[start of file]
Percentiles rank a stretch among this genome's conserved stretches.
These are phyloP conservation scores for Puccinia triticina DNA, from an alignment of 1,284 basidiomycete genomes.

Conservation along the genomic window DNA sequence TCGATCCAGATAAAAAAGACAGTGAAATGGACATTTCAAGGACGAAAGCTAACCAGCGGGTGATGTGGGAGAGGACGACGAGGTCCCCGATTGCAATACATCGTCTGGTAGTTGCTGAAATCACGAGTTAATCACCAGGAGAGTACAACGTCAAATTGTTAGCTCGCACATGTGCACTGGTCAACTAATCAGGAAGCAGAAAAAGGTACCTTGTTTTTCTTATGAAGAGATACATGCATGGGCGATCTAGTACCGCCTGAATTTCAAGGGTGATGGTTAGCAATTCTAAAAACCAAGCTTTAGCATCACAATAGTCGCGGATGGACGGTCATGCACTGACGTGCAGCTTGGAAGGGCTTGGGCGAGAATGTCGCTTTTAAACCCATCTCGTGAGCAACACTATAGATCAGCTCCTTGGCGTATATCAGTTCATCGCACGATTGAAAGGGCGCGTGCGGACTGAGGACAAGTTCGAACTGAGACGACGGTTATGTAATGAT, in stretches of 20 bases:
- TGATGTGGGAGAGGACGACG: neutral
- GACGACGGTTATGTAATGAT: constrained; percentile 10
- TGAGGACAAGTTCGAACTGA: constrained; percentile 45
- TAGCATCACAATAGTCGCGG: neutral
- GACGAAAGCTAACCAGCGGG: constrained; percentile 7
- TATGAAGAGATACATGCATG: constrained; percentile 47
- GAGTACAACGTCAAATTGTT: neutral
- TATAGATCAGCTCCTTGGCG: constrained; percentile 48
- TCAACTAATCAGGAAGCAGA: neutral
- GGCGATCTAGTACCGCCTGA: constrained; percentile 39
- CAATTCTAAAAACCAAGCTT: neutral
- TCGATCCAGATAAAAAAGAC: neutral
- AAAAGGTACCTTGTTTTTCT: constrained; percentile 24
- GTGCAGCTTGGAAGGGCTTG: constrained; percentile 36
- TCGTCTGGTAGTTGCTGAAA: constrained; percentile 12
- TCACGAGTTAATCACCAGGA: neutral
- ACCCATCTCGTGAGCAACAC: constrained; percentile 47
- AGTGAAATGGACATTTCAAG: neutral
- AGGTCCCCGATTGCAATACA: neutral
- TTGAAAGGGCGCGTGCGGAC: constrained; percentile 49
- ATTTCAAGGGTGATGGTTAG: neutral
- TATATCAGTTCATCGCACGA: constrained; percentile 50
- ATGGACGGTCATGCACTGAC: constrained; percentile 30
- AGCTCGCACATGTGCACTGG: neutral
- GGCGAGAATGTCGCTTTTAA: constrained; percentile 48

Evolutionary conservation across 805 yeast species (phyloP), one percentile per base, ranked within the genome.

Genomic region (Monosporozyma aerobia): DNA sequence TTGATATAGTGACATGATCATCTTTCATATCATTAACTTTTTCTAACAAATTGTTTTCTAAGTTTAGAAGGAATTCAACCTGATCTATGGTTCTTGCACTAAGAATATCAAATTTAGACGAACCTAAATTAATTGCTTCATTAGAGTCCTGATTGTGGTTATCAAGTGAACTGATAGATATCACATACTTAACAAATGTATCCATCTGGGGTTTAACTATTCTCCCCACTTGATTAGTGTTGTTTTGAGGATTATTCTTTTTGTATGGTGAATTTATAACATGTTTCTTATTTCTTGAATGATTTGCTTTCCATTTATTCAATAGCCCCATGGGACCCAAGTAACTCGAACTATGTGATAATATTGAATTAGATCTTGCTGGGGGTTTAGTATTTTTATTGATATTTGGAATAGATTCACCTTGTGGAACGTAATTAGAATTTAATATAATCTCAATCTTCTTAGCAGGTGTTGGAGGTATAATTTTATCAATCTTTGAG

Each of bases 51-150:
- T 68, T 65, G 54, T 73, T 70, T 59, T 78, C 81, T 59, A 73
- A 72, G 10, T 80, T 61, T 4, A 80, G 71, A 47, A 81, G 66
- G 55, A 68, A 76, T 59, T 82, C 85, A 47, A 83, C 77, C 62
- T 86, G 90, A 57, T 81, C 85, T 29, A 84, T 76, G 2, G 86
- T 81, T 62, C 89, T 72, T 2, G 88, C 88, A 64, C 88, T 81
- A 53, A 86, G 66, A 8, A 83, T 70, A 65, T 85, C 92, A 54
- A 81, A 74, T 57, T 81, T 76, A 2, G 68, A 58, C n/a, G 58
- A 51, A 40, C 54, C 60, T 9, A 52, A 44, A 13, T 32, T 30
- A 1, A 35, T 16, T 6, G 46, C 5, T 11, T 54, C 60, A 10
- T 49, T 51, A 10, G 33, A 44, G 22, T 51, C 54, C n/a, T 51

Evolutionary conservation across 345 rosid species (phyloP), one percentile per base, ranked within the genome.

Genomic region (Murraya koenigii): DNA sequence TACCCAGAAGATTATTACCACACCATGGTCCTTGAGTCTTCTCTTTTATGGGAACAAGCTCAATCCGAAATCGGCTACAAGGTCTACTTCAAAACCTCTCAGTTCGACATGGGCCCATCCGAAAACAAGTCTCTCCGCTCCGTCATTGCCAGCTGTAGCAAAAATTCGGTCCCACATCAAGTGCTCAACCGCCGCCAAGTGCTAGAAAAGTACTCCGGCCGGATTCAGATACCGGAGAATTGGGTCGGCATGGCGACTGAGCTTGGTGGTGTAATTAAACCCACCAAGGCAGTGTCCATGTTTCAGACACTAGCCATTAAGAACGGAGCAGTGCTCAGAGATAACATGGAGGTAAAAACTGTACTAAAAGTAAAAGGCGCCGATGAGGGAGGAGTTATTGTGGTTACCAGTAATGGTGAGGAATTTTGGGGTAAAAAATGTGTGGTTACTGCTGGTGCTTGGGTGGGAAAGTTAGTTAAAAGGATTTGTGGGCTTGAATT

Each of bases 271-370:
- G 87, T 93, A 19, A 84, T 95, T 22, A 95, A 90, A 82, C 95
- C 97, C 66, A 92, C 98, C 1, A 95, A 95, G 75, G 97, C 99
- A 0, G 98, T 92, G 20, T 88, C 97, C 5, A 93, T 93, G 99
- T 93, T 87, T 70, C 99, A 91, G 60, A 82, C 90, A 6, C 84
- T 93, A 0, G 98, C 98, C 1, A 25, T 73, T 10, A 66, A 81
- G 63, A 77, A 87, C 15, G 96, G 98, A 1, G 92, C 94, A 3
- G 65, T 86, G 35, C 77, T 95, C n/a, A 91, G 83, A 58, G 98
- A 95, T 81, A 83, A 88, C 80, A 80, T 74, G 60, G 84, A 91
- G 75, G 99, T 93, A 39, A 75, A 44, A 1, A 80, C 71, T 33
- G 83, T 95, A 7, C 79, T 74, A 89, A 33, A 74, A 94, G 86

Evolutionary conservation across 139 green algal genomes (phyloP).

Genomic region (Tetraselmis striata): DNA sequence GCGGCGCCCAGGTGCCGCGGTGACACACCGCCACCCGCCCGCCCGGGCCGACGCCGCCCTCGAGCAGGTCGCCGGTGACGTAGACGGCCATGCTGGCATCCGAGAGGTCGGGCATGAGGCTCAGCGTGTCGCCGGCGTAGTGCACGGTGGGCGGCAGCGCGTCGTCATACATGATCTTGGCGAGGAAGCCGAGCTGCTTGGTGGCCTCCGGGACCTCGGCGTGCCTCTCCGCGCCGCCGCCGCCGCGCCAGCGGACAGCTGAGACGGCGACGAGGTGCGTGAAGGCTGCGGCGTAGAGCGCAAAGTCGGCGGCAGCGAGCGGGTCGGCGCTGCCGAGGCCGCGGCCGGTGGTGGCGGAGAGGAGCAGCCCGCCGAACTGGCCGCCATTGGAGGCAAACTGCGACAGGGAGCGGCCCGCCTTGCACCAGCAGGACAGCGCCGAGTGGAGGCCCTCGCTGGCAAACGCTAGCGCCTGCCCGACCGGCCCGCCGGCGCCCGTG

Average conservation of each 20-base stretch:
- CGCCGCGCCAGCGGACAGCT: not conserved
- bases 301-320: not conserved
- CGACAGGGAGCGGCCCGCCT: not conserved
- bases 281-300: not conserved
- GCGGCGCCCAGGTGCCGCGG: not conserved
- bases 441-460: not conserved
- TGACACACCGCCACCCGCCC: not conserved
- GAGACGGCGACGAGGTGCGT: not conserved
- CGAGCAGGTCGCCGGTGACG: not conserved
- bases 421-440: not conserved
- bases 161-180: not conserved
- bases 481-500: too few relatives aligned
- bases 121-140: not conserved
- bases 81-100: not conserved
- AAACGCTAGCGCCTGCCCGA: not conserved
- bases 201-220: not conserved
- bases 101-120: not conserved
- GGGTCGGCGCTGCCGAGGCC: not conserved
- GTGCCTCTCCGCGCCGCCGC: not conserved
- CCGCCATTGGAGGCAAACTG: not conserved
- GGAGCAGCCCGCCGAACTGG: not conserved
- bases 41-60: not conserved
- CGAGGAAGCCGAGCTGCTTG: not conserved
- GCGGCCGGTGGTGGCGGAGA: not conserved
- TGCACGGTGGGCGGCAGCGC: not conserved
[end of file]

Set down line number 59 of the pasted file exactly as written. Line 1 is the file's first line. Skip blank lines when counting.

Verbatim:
- bases 301-320: not conserved